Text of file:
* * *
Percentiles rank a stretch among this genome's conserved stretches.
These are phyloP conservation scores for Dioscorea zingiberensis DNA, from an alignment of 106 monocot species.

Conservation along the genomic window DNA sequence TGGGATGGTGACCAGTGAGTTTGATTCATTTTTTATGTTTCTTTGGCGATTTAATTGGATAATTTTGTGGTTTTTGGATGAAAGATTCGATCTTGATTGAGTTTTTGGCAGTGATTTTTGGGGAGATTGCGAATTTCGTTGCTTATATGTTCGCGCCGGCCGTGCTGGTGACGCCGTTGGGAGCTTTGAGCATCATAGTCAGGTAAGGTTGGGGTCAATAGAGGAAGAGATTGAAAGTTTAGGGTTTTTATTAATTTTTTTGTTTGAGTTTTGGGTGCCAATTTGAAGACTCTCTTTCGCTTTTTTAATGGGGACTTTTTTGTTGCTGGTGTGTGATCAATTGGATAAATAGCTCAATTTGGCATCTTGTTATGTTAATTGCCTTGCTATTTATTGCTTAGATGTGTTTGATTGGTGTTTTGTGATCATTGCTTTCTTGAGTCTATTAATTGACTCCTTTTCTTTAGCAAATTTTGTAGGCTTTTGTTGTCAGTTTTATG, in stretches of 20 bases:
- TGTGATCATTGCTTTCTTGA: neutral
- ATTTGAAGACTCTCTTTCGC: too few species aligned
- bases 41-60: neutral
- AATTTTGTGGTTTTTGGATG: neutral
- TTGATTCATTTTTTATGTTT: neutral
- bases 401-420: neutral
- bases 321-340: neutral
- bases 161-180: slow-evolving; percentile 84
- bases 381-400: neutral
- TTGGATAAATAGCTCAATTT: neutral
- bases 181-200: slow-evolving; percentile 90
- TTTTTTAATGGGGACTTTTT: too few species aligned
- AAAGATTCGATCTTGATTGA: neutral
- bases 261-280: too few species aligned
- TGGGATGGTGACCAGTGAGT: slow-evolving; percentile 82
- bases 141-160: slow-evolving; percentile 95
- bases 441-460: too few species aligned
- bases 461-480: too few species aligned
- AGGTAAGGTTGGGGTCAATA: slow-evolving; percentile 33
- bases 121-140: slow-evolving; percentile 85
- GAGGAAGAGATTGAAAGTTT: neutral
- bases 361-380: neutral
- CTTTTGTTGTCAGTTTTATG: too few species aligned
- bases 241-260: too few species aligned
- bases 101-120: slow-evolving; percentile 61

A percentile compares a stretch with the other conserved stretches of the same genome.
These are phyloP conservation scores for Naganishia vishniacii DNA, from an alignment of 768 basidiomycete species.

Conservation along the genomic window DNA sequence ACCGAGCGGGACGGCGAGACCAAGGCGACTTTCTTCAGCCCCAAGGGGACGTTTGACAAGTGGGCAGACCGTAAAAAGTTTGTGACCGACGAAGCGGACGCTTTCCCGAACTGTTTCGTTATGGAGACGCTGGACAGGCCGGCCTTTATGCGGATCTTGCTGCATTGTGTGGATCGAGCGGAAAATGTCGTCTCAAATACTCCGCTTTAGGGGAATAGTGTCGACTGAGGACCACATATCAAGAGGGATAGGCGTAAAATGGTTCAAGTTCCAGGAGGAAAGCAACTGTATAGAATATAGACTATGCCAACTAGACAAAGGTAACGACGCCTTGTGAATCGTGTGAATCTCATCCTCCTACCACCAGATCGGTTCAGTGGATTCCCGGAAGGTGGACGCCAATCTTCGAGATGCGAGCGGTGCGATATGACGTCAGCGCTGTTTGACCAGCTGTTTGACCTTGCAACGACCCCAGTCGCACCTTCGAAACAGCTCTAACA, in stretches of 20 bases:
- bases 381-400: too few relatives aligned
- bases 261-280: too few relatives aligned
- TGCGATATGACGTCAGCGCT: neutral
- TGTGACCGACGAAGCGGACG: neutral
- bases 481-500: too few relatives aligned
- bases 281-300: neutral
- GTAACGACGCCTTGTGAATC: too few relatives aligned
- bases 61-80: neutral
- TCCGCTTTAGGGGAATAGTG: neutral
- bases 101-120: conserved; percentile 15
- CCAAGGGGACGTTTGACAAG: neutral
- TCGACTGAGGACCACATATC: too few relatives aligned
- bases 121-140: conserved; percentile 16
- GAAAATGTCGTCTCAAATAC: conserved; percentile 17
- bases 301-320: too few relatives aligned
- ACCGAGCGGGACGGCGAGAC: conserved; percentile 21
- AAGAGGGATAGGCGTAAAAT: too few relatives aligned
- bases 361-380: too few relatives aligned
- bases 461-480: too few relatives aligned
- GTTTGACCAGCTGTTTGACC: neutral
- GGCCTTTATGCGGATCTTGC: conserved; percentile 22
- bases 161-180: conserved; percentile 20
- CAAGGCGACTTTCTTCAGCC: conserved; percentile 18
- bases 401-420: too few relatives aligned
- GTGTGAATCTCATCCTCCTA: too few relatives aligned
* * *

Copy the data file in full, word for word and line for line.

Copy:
Percentiles rank a stretch among this genome's conserved stretches.
These are phyloP conservation scores for Dioscorea zingiberensis DNA, from an alignment of 106 monocot species.

Conservation along the genomic window DNA sequence TGGGATGGTGACCAGTGAGTTTGATTCATTTTTTATGTTTCTTTGGCGATTTAATTGGATAATTTTGTGGTTTTTGGATGAAAGATTCGATCTTGATTGAGTTTTTGGCAGTGATTTTTGGGGAGATTGCGAATTTCGTTGCTTATATGTTCGCGCCGGCCGTGCTGGTGACGCCGTTGGGAGCTTTGAGCATCATAGTCAGGTAAGGTTGGGGTCAATAGAGGAAGAGATTGAAAGTTTAGGGTTTTTATTAATTTTTTTGTTTGAGTTTTGGGTGCCAATTTGAAGACTCTCTTTCGCTTTTTTAATGGGGACTTTTTTGTTGCTGGTGTGTGATCAATTGGATAAATAGCTCAATTTGGCATCTTGTTATGTTAATTGCCTTGCTATTTATTGCTTAGATGTGTTTGATTGGTGTTTTGTGATCATTGCTTTCTTGAGTCTATTAATTGACTCCTTTTCTTTAGCAAATTTTGTAGGCTTTTGTTGTCAGTTTTATG, in stretches of 20 bases:
- TGTGATCATTGCTTTCTTGA: neutral
- ATTTGAAGACTCTCTTTCGC: too few species aligned
- bases 41-60: neutral
- AATTTTGTGGTTTTTGGATG: neutral
- TTGATTCATTTTTTATGTTT: neutral
- bases 401-420: neutral
- bases 321-340: neutral
- bases 161-180: slow-evolving; percentile 84
- bases 381-400: neutral
- TTGGATAAATAGCTCAATTT: neutral
- bases 181-200: slow-evolving; percentile 90
- TTTTTTAATGGGGACTTTTT: too few species aligned
- AAAGATTCGATCTTGATTGA: neutral
- bases 261-280: too few species aligned
- TGGGATGGTGACCAGTGAGT: slow-evolving; percentile 82
- bases 141-160: slow-evolving; percentile 95
- bases 441-460: too few species aligned
- bases 461-480: too few species aligned
- AGGTAAGGTTGGGGTCAATA: slow-evolving; percentile 33
- bases 121-140: slow-evolving; percentile 85
- GAGGAAGAGATTGAAAGTTT: neutral
- bases 361-380: neutral
- CTTTTGTTGTCAGTTTTATG: too few species aligned
- bases 241-260: too few species aligned
- bases 101-120: slow-evolving; percentile 61

A percentile compares a stretch with the other conserved stretches of the same genome.
These are phyloP conservation scores for Naganishia vishniacii DNA, from an alignment of 768 basidiomycete species.

Conservation along the genomic window DNA sequence ACCGAGCGGGACGGCGAGACCAAGGCGACTTTCTTCAGCCCCAAGGGGACGTTTGACAAGTGGGCAGACCGTAAAAAGTTTGTGACCGACGAAGCGGACGCTTTCCCGAACTGTTTCGTTATGGAGACGCTGGACAGGCCGGCCTTTATGCGGATCTTGCTGCATTGTGTGGATCGAGCGGAAAATGTCGTCTCAAATACTCCGCTTTAGGGGAATAGTGTCGACTGAGGACCACATATCAAGAGGGATAGGCGTAAAATGGTTCAAGTTCCAGGAGGAAAGCAACTGTATAGAATATAGACTATGCCAACTAGACAAAGGTAACGACGCCTTGTGAATCGTGTGAATCTCATCCTCCTACCACCAGATCGGTTCAGTGGATTCCCGGAAGGTGGACGCCAATCTTCGAGATGCGAGCGGTGCGATATGACGTCAGCGCTGTTTGACCAGCTGTTTGACCTTGCAACGACCCCAGTCGCACCTTCGAAACAGCTCTAACA, in stretches of 20 bases:
- bases 381-400: too few relatives aligned
- bases 261-280: too few relatives aligned
- TGCGATATGACGTCAGCGCT: neutral
- TGTGACCGACGAAGCGGACG: neutral
- bases 481-500: too few relatives aligned
- bases 281-300: neutral
- GTAACGACGCCTTGTGAATC: too few relatives aligned
- bases 61-80: neutral
- TCCGCTTTAGGGGAATAGTG: neutral
- bases 101-120: conserved; percentile 15
- CCAAGGGGACGTTTGACAAG: neutral
- TCGACTGAGGACCACATATC: too few relatives aligned
- bases 121-140: conserved; percentile 16
- GAAAATGTCGTCTCAAATAC: conserved; percentile 17
- bases 301-320: too few relatives aligned
- ACCGAGCGGGACGGCGAGAC: conserved; percentile 21
- AAGAGGGATAGGCGTAAAAT: too few relatives aligned
- bases 361-380: too few relatives aligned
- bases 461-480: too few relatives aligned
- GTTTGACCAGCTGTTTGACC: neutral
- GGCCTTTATGCGGATCTTGC: conserved; percentile 22
- bases 161-180: conserved; percentile 20
- CAAGGCGACTTTCTTCAGCC: conserved; percentile 18
- bases 401-420: too few relatives aligned
- GTGTGAATCTCATCCTCCTA: too few relatives aligned